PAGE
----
The Los Angeles Lakers confirmed they hired Frank Vogel to be their next head coach in a press release on Monday afternoon, and he’s slated to speak to the media for the first time next Monday, June 20.
But his first remarks to the public since being hired are already here, courtesy of said press release, and it sounds like Vogel is eager to return to the organization he last worked in as an advance scout during the 2005-06 season.
“I am very excited for this opportunity to join the Lakers, a prestigious organization that I have long admired,” Vogel said in the press release. “I look forward to coaching such phenomenal talent and bringing my strategic vision to the team.”
The elephant in the room was always going to be the perception that the Lakers weren’t quite as excited to bring in Vogel, given that they only chose him after seeing their top two options — Monty Williams and Tyronn Lue — head elsewhere, but you wouldn’t have guessed that based on this quote from Lakers general manager Rob Pelinka, who outlined what qualities led the Lakers to choose Vogel in the press release announcing that he had been hired.
“We are excited to add Frank Vogel as the next head coach of the Lakers,” Pelinka said. “Coach Vogel has a proven track record of success in the NBA Playoffs, and he reflects the core qualities we were looking for in a head coach – including, detailed game preparation, extreme hard work, and holding players accountable to the highest basketball standards.”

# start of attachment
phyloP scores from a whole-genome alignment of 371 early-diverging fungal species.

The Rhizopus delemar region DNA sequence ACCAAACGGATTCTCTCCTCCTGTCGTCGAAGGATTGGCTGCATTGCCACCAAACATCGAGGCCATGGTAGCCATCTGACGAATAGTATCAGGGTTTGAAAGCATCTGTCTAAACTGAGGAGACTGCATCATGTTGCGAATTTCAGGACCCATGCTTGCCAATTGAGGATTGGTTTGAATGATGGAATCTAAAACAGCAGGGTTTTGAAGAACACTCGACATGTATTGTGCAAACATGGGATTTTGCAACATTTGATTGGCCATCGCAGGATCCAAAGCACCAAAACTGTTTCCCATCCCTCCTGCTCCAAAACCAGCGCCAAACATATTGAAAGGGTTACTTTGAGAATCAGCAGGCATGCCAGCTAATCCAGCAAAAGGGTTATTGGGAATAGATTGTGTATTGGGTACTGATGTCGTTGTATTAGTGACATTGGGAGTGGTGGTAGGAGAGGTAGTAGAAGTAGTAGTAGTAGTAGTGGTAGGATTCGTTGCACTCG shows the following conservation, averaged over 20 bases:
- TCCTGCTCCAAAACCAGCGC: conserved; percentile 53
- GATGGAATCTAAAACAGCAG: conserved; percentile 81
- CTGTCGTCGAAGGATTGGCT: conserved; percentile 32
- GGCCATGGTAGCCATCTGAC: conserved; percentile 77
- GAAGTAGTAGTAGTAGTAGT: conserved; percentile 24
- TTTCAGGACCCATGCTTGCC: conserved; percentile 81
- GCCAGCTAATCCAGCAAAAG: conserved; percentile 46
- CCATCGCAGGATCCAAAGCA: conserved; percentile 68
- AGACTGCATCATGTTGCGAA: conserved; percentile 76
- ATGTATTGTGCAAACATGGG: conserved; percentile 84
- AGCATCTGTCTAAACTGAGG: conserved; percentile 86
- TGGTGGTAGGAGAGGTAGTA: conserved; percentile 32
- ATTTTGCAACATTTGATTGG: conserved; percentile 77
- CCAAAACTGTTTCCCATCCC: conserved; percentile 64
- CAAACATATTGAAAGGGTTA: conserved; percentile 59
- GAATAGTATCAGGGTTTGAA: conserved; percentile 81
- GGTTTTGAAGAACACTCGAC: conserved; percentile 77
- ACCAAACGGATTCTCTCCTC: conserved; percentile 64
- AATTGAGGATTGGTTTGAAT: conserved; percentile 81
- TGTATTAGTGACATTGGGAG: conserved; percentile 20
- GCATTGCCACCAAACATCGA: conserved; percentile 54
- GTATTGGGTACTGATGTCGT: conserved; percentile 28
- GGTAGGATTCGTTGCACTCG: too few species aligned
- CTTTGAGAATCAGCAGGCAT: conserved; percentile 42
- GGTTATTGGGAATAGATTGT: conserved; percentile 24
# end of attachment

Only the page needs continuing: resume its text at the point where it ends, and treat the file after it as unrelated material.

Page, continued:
Vogel’s time as an advance scout certainly would qualify him to be evaluated as possessing “detailed game preparation” and “extreme hard work,” while his deep postseason runs with the Indiana Pacers do count as having proven playoff success.
As for the holding players accountable part, the fact that according to The BBall Index’s metrics, Vogel possesses the “best defensive optimization rating in our database among all coaches with 2+ seasons coached since the 2013-14 season, with tanking years for all coaches excluded” would certainly suggest an ability to hold players accountable on that end of the floor.
Vogel is now the Lakers’ 27th head coach in franchise history, and their 23rd since arriving in Los Angeles. His career record of 304-291 (.511) in 595 games at the helm of the Indiana Pacers (2010-16) and Orlando Magic (2016-18) is a testament to how successful those Indiana teams were (given his struggles in Orlando), and with the question marks surrounding his offensive abilities, it will be interesting to see what kind of coaching staff he puts together to complement his weaknesses.
Still, Pelinka and Vogel’s initial comments at least offer a glimmer of hope that the Lakers’ new GM-coach tandem will have better synergy and be more invested in one another than their last such pairing, and that’s a small piece of good news for the Lakers, even if there were issues with how they got here.